Jeff Davis Parish jail is overcrowded - KPLC 7 News, Lake Charles, Louisiana

Jeff Davis officials look to address overcrowding at parish jail

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JEFF DAVIS PARISH, LA (KPLC) -

Inside the Jeff Davis Parish Jail, it's obvious the building has seen better days.  

"Our jail was built in the early 60s. It's an ongoing process with the Police Jury of sewage problems and water leakage. Just this morning, we had a problem with the female cell, it leaked in the courtroom," explained Jefferson Davis Parish Sheriff Ivy Woods.

Woods said the jail has a 62-bed facility, four beds per cell, but they can only house four women at any given time.

And they already have a waiting list, "It's constant overcrowding in our jail. We have well over a thousand warrants that need to be issued, but we don't have the facility to put them in," said Woods.

Some areas also double up in their purpose. For instance, the drunk tank also serves as solitary.

Woods said the jail is so overcrowded authorities are having to decide who to keep and who to release. And often, he said, those with lesser offenses are the ones being let out.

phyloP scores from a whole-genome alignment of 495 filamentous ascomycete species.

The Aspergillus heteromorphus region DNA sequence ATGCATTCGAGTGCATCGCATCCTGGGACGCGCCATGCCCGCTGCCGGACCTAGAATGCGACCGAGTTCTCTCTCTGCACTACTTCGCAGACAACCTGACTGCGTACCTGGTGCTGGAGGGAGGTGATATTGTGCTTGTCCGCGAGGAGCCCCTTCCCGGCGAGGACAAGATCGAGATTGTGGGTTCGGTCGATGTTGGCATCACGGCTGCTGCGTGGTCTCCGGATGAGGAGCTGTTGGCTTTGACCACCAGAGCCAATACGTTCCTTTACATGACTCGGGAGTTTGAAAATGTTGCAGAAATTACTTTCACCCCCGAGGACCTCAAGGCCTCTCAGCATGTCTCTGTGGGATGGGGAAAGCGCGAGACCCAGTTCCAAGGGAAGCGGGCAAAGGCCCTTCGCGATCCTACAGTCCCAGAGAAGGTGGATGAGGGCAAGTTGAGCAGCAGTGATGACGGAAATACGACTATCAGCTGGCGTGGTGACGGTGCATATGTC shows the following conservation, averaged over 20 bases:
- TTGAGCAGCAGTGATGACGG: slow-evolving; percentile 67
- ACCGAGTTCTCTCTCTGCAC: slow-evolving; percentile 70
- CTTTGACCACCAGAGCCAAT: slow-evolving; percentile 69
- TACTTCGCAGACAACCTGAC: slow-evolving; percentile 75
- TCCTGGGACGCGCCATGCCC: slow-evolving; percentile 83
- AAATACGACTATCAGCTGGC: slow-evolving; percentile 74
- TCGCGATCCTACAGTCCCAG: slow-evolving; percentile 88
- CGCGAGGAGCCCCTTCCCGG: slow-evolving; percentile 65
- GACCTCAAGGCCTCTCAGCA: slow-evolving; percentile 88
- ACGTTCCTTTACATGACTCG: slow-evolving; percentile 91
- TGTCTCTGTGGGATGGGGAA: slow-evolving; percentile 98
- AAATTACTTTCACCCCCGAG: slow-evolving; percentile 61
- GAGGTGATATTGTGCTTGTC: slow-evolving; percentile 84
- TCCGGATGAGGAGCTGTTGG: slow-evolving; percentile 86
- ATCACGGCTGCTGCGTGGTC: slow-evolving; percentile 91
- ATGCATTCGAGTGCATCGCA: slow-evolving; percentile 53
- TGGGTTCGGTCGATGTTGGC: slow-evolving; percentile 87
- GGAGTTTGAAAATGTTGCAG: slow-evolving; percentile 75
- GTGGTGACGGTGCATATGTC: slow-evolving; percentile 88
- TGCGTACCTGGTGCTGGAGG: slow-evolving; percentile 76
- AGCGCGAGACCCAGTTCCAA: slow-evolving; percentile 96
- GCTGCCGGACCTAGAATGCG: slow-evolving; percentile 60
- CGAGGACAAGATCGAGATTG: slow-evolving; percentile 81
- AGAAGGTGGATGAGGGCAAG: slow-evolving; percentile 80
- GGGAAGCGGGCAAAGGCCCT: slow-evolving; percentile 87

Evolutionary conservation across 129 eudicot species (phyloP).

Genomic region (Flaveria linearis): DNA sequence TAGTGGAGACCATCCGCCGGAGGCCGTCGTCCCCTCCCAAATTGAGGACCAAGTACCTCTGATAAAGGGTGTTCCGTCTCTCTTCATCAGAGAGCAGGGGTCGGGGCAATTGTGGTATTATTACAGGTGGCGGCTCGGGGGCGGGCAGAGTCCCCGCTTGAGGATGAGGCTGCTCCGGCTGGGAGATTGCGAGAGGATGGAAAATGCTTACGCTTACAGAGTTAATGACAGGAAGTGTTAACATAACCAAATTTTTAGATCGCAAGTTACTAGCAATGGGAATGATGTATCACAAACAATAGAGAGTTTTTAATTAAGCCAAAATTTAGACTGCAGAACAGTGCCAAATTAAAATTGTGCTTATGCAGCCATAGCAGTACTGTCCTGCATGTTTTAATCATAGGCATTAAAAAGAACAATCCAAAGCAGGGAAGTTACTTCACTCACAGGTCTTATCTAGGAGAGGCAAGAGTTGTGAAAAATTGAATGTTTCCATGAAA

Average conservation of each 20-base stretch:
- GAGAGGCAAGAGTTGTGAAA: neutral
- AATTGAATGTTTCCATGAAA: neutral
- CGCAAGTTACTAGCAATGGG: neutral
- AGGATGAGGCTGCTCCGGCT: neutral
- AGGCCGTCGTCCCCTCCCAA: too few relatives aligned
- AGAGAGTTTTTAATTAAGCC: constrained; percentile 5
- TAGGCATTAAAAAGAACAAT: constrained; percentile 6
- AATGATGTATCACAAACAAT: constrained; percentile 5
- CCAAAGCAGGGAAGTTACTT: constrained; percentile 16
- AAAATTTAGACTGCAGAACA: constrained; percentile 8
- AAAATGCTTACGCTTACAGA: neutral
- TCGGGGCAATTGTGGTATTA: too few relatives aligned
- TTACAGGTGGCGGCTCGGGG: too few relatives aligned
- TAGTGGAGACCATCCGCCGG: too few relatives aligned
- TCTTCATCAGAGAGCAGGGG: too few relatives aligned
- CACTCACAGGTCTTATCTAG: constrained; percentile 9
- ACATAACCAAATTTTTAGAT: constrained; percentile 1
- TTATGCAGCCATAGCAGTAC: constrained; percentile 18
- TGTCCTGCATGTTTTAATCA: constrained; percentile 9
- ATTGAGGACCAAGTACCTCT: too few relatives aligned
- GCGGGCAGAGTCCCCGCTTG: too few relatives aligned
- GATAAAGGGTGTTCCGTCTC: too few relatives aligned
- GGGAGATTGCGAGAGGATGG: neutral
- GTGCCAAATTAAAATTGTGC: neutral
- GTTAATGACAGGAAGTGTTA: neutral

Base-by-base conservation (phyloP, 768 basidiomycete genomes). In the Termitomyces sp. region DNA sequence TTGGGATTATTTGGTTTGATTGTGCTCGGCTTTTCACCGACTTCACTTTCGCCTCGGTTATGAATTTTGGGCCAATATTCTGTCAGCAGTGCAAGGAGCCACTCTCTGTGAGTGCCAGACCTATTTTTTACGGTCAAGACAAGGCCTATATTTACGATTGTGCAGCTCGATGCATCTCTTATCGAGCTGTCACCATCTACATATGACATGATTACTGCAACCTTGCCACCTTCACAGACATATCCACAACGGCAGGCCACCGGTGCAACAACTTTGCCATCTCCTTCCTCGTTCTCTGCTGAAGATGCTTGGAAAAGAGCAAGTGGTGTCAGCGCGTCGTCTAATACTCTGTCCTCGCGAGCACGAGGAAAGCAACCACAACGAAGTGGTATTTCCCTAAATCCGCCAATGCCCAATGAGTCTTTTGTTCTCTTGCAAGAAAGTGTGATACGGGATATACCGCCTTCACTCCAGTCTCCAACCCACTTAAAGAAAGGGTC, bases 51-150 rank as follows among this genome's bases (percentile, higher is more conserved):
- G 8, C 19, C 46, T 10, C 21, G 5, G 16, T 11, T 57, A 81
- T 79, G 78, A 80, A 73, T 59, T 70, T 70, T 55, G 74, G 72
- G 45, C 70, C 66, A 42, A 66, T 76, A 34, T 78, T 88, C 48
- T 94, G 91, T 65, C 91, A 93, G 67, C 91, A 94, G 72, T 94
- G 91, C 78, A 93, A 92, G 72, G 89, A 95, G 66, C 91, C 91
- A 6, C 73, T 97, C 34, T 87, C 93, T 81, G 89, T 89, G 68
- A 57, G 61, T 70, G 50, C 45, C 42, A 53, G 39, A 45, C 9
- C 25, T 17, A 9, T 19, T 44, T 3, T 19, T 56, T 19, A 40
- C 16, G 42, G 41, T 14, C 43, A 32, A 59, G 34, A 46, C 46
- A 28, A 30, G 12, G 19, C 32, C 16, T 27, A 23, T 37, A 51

"When we do have a violent offender to put in jail, the judge makes the decision and the D.A. on who needs to go, to put the violent offender in jail," said Woods.

That means non-violent offenders are being released without serving jail time.

But there might be a light at the end of the tunnel.

"The Sheriff's Office, along with the Police Jury, are finding ways to fund a facility. We need to find something at least three times the size of our jail now," said Woods.

Although the overcrowding does not compromise security, law enforcement wants to see those who need to be locked up in jail.

"We always have others waiting to be put in," said Woods.

There's a meeting Oct. 17 to decide on funding details for a new jail.

The Police Jury also met Wednesday afternoon and adopted a motion to allocate settlement proceeds from the Thornwell Oil and Gas lawsuit to the future jail project.

Jurors included an amendment though, which states if the funding does not go to the future jail, it will be used to fund road projects.

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